I don’t wait well. Never have.
Now I might. At least when it comes to the camera.
How many of you have had long awkward moments posing for a family portrait or more likely in my case, caked in make-up for a press pic, and you have to bite your lip to prevent an outburst of “What the hell are you doing SHOOT the picture!!??”
I’ve spent many nervous deadline days close to tears after getting a camera at the last minute. I beg the operator to forget the tripod, just go off the shoulder, and don’t light.
I was a silly silly girl.
Turns out manual camera operation takes planning. I thought I knew that before actually doing it myself but really, I had no idea.
It’s not the math. I like the trinomial challenge of exposure, speed and ISO. It’s arithmetic that makes sense because I can see it and change it.
It’s not the light either, I get light, and the rule of thirds.
I don’t get my camera. I have no idea why Nikon needs three buttons that all do the same thing.
But tech aside my big issue is turning off my frenetic mind. I have to find MY off button.
Most of the things I do well in life happen by happy random. When I’m really interested in something I get very fast at it. I get fast enough I can do something so many times there’s bound to be a good result at some point. It’s a more intuitive way to live and quite frankly more fun.
It adds the irrational element of magic into my work. Many radio documentaries I’ve done where made with mostly heart. Because I am so familiar with those tools perhaps, I don’t notice the head.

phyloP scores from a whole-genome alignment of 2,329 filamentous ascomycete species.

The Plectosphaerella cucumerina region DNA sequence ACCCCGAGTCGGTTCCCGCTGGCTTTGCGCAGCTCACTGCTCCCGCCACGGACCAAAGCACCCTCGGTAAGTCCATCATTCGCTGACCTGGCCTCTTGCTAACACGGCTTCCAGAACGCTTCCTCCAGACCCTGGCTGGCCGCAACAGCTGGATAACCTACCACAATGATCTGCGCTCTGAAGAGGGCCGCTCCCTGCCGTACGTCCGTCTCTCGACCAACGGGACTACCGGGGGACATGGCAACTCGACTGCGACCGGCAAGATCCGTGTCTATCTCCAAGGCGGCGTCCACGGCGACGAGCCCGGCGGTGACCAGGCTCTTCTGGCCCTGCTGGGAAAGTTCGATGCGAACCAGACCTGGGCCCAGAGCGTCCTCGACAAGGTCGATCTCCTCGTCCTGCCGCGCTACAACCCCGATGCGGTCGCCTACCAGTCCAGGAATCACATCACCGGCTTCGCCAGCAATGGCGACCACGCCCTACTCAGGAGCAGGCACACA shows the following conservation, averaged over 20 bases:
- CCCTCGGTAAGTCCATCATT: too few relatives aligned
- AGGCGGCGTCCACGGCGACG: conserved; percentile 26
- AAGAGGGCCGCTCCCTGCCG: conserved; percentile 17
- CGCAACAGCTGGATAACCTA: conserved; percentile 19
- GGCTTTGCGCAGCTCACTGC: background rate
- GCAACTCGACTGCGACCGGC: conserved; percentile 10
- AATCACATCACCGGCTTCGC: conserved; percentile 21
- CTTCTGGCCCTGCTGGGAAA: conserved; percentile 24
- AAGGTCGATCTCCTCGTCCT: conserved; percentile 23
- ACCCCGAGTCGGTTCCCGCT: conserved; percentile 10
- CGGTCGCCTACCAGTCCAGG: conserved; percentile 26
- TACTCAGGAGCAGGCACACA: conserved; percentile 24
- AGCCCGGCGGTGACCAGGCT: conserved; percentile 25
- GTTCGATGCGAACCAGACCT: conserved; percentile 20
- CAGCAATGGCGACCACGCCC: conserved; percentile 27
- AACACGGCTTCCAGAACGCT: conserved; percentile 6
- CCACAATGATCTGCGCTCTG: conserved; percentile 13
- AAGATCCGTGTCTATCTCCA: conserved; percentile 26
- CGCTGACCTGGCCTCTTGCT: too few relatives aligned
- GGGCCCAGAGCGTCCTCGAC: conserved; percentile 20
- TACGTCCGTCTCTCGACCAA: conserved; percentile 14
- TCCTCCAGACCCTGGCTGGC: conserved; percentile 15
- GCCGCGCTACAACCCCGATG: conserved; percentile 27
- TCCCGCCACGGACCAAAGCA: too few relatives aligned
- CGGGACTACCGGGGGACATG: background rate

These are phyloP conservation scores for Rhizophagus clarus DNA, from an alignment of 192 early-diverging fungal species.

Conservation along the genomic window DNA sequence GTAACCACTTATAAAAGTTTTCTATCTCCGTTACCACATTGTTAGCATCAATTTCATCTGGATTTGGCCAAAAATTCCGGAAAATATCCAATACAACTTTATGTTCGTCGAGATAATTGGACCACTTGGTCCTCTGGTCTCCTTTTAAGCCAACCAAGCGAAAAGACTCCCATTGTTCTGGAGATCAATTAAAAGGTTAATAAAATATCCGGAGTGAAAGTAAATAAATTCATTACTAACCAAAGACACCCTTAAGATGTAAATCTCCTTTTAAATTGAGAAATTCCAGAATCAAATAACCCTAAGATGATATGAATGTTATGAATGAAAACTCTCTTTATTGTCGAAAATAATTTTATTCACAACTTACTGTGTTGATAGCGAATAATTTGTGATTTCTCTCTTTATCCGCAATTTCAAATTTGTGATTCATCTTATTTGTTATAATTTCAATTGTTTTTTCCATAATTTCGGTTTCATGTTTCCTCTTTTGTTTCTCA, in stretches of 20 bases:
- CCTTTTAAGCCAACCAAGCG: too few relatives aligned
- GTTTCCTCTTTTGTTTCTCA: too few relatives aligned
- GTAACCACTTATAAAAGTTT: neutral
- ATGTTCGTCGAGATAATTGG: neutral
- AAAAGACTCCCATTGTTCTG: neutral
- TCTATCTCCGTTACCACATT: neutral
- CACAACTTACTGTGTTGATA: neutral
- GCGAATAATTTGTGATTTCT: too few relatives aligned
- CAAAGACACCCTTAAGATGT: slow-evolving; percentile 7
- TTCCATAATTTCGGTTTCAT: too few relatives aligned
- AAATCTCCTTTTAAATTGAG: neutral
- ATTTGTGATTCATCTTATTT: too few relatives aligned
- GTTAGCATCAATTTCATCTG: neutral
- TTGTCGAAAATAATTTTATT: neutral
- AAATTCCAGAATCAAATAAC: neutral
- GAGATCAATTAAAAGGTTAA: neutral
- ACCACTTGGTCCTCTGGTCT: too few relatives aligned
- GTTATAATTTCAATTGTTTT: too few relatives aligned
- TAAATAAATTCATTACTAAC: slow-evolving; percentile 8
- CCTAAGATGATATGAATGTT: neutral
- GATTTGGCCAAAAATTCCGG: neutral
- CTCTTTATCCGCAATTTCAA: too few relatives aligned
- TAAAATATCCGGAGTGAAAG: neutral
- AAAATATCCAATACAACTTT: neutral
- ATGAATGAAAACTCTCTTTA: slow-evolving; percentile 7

I love my “Intro to Digital” instructor. She’s both caustic and funny. And she’s drilling into me that I have to be methodical in manual or I’ll go nuts with all the choices. Find my method, and stick to it over and over and over again.
- Get a histogram you like depending on the tone of your subject.
- Adjust for amount of light either in A or S with the +1/-1 button or with the light meter in M.
- Bracket. Take the first photo then go up or down in exposure twice depending on tone. That way you have choices in post.
- Touch up or “cook” your photo your way.
I’m struggling. I can feel new neuropathways growing.
I always respected the camera operators in my life for their art. Now I think they are planning rock stars.
Here’s to years and years of slow careful photo-noodling.
I call it “Peace Peppers”. It’s an homage to those arrested at APEC and the quote from our PM at the time that pepper is something he puts on his plate.
Okay that was total bull. I looked in my fridge in a panic the night before class and happily hoped for the best.